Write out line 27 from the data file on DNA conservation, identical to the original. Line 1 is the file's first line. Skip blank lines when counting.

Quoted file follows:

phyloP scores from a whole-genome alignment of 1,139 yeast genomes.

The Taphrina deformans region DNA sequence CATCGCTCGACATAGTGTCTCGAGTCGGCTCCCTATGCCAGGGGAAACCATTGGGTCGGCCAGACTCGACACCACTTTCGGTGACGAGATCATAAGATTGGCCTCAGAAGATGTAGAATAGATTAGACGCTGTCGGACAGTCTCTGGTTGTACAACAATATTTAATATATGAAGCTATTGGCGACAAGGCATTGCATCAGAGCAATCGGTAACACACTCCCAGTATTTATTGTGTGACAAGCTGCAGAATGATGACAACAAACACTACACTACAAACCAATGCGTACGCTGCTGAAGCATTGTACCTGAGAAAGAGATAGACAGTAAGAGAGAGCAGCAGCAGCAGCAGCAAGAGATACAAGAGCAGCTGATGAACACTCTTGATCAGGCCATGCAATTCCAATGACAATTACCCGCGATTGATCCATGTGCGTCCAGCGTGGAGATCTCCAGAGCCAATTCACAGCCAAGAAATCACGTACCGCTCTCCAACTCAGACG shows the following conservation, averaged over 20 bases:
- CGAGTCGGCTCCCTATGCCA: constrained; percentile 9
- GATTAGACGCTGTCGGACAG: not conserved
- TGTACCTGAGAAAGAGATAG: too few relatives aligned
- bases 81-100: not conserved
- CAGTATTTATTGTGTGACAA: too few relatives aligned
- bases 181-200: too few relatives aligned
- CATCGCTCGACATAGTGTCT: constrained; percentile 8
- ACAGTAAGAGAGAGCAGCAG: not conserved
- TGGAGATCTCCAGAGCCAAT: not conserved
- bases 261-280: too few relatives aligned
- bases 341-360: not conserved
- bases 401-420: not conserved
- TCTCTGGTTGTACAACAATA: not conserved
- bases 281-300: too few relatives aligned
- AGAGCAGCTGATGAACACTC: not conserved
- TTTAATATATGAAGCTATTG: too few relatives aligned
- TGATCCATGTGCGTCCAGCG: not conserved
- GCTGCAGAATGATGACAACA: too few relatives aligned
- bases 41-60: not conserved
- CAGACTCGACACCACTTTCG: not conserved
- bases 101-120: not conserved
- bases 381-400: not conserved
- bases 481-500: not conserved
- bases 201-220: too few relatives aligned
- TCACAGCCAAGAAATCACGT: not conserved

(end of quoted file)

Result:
- TCACAGCCAAGAAATCACGT: not conserved